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Summer pleasures they are gone like to visions every one
And the cloudy days of autumn and of winter cometh on
I tried to call them back but unbidden they are gone
Far away from heart and eye and for ever far away
The Desire To Paint
Unhappy perhaps is the man, but happy the artist, who is torn with this desire.
I burn to paint a certain woman who has appeared to me so rarely, and so swiftly fled away, like some beautiful, regrettable thing the traveller must leave behind him in the night. It is already long since I saw her.
She is beautiful, and more than beautiful: she is overpowering. The colour black preponderates in her; all that she inspires is nocturnal and profound.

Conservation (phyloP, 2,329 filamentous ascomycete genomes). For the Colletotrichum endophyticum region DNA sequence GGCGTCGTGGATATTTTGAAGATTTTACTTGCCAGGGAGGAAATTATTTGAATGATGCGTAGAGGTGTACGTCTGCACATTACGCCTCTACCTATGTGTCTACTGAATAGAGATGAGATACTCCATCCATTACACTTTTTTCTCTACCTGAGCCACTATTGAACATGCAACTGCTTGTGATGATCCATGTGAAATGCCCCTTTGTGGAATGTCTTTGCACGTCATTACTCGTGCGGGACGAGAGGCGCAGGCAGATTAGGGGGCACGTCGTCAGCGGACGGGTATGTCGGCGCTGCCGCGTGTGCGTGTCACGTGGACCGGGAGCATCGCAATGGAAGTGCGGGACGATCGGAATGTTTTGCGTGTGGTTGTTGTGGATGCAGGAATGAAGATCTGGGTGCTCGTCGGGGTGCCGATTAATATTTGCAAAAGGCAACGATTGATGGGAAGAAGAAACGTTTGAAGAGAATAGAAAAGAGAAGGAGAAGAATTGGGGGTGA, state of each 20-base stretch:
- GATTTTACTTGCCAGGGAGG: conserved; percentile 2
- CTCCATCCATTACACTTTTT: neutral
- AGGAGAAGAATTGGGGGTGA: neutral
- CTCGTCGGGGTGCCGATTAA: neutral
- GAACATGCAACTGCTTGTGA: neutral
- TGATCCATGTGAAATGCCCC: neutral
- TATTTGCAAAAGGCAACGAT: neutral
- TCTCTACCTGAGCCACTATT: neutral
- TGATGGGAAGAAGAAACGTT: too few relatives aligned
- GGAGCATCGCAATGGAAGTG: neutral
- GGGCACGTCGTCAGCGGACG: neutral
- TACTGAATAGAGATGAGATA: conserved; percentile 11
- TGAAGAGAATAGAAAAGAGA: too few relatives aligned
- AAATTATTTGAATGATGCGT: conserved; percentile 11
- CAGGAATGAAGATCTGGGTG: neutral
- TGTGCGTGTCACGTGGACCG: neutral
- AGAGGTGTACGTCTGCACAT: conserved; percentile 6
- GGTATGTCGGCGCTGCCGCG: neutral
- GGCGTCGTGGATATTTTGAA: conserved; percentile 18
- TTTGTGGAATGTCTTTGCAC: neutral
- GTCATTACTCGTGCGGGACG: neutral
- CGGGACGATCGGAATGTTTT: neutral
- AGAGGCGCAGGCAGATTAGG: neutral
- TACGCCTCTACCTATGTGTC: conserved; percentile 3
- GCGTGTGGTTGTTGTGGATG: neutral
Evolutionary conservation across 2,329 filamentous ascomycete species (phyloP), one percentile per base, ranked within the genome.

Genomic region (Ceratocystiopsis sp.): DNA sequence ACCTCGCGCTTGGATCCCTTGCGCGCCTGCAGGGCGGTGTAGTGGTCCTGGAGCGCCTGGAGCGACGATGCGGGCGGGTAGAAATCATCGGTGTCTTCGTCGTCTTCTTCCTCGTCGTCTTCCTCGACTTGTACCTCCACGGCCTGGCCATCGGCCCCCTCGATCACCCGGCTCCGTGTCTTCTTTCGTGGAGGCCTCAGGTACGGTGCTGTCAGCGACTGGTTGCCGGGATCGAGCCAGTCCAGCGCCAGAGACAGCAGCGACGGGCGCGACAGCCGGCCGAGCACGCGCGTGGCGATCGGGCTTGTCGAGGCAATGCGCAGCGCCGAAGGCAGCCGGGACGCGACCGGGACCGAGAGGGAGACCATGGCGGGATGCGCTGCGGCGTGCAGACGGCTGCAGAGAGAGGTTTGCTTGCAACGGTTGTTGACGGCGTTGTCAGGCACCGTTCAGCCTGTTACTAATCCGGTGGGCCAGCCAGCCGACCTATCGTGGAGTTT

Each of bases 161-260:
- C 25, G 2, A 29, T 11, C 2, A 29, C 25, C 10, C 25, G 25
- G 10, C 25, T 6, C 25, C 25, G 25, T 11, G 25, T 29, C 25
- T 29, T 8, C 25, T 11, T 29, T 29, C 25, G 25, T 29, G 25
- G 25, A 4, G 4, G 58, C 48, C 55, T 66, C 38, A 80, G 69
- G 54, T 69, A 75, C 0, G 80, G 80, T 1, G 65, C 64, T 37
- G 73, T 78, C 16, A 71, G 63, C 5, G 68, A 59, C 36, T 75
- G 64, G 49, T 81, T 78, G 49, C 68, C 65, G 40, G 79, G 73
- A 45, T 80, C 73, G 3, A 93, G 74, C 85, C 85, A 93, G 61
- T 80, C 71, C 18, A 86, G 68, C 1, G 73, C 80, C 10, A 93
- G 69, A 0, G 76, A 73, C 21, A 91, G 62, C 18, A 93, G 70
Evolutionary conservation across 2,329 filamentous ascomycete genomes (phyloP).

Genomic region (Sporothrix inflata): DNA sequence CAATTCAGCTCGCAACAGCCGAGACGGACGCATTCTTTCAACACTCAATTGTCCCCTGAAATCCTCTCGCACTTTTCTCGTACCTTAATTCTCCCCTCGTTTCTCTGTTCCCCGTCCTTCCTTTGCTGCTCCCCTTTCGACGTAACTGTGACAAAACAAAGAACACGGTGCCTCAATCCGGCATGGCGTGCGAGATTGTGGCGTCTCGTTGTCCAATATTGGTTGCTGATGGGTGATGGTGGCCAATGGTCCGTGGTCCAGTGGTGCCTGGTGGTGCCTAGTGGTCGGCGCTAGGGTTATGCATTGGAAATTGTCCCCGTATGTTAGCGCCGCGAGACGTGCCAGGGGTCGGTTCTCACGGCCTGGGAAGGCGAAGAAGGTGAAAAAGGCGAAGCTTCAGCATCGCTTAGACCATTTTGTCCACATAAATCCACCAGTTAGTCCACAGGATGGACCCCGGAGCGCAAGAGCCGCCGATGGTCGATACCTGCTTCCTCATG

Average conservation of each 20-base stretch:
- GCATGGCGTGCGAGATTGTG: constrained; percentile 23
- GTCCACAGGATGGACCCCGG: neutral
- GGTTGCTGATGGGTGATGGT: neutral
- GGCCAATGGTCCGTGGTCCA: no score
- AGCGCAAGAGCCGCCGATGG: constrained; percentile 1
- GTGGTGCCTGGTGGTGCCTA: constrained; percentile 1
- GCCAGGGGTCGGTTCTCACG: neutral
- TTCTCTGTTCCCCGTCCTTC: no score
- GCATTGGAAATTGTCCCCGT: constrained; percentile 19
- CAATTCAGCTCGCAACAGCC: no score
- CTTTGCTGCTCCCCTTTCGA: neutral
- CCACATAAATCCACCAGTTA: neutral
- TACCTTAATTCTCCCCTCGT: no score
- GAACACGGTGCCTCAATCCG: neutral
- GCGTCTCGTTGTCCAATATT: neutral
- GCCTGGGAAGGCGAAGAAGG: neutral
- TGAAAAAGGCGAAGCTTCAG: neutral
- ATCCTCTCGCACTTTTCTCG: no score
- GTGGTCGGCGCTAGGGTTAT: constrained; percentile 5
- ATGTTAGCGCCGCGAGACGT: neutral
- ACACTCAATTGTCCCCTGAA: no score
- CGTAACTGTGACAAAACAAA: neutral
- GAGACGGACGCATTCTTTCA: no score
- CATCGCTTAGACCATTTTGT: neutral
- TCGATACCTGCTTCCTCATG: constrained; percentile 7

Her eyes are two caverns where mystery vaguely stirs and gleams; her glance illuminates like a ray of light; it is an explosion in the darkness.
Small, shapeless drifts of cloud
Sail slowly northward in the soft-hued sky,
With blur half-tints and rolling summits bright,
By the late sun caressed; slight hazes shroud
Song At Sunset
Splendor of ended day, floating and filling me!
Hour prophetic-hour resuming the past!
Inflating my throat-you, divine average!
You, Earth and Life, till the last ray gleams, I sing.
Time: My Friend And For
Time is my early friend, the best friend too
This lovely world that has brought me into.
That has showed me the beauty of the sea
Lakes, rocks , sky , moon and also the tree.
The Odyssey: Book 09
And Ulysses answered, “King Alcinous, it is a good thing to hear a
bard with such a divine voice as this man has. There is nothing better